It's been many years since local authorities have known about the poorly-cared-for horses and dogs at 82 Heald St. in Pepperell. According to health board reports, the dogs were running wild and the two horses, enclosed as they were in a pen, were starving.
This week, the board announced that most of the dogs have been removed to a state shelter and the horses were put down. The bank that holds the property has begun the process to regain the title to the urine- and feces-soaked house and promises to restore it to lawful and healthful condition.
The reasons for the years-long delay in resolving this matter are hard to come by. We can only say that governmental institutions that have health, animal or humane in their names should find other occupations.
The owner of these horses, in particular, should not have been allowed to just let them die.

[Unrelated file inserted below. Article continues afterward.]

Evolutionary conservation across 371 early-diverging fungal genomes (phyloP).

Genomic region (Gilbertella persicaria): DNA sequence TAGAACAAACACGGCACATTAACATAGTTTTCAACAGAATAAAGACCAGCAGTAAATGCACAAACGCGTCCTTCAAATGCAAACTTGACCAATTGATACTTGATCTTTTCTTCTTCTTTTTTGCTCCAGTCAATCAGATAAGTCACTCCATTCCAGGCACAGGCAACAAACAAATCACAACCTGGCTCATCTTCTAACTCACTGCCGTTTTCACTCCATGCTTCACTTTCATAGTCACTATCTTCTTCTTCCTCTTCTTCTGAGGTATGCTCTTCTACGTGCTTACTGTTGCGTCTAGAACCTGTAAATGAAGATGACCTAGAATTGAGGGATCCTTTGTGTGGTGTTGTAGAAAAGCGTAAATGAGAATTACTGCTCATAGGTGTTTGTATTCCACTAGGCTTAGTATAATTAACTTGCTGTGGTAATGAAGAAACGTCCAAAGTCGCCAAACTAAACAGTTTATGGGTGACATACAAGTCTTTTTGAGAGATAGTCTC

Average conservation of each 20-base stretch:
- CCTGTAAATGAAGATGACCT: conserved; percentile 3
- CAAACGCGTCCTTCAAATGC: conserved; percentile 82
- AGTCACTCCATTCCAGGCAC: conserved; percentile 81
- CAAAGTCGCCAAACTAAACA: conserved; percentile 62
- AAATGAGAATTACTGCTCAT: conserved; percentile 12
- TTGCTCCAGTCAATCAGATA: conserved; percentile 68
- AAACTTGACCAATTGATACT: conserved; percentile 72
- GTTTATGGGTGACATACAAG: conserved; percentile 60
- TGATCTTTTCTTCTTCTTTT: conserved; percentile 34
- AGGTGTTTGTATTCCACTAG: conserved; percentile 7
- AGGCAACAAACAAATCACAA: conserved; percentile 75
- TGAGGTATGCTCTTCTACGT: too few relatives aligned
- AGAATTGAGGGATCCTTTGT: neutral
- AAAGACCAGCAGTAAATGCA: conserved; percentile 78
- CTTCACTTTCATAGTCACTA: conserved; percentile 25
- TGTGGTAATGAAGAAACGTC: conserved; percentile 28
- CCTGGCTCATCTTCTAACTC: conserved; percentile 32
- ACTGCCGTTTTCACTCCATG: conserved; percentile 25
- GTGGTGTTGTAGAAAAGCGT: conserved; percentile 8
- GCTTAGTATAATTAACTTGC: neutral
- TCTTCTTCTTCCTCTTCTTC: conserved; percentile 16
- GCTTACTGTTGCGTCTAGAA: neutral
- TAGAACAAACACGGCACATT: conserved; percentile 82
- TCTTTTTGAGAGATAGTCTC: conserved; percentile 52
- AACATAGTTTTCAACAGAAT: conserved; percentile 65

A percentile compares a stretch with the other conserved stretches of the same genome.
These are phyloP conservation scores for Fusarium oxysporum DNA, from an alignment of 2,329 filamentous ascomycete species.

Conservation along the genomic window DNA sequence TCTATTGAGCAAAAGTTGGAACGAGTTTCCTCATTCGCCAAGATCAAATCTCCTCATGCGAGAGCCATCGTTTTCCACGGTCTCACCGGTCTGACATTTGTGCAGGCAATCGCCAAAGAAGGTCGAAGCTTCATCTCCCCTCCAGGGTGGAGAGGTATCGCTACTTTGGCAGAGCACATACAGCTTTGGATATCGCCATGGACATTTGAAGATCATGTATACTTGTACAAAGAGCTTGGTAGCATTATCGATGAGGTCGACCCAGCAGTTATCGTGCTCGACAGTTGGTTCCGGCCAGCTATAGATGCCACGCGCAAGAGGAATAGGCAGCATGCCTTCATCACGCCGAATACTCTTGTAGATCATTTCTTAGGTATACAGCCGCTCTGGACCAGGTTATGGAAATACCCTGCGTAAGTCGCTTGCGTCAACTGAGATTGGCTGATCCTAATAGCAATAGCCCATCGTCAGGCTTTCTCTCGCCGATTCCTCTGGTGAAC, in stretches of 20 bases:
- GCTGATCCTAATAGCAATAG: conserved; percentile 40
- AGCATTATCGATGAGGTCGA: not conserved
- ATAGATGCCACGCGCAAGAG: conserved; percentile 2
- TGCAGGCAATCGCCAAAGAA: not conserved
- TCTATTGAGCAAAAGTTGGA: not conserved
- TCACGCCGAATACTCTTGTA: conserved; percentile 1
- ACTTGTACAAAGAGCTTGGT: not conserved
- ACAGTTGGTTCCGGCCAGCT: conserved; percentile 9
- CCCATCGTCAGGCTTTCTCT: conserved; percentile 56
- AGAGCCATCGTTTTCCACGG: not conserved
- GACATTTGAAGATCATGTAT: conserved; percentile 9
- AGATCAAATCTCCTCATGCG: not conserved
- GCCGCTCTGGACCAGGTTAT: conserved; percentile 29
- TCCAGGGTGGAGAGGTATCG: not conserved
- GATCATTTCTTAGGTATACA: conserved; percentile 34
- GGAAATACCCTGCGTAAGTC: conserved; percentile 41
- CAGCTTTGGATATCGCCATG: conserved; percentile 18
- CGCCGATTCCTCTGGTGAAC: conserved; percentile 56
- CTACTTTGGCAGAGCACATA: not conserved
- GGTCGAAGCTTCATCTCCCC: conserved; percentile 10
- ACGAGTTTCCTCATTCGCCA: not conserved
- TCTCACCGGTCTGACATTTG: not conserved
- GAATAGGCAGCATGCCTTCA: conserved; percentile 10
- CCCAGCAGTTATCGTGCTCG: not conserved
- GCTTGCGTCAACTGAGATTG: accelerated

At the State House, the Transportation Committee held a hearing on a bill that would reduce from five minutes to two minutes the amount of time drivers are allowed to idle their car (S 1636). Supporters said that the proposal would help protect the environment. It would also help our gas costs. But we wonder -- idle where? Unless traffic jams and roadwork are to cease, even the five-minute rule won't hold.
Another bill would require the Registry of Motor Vehicles to provide a translator in one of 48 languages for all non-English speaking applicants for a learner's permit (H 3052).
How about a requirement that all residents learn English before applying for a license so they can read the signs on the roads they are driving.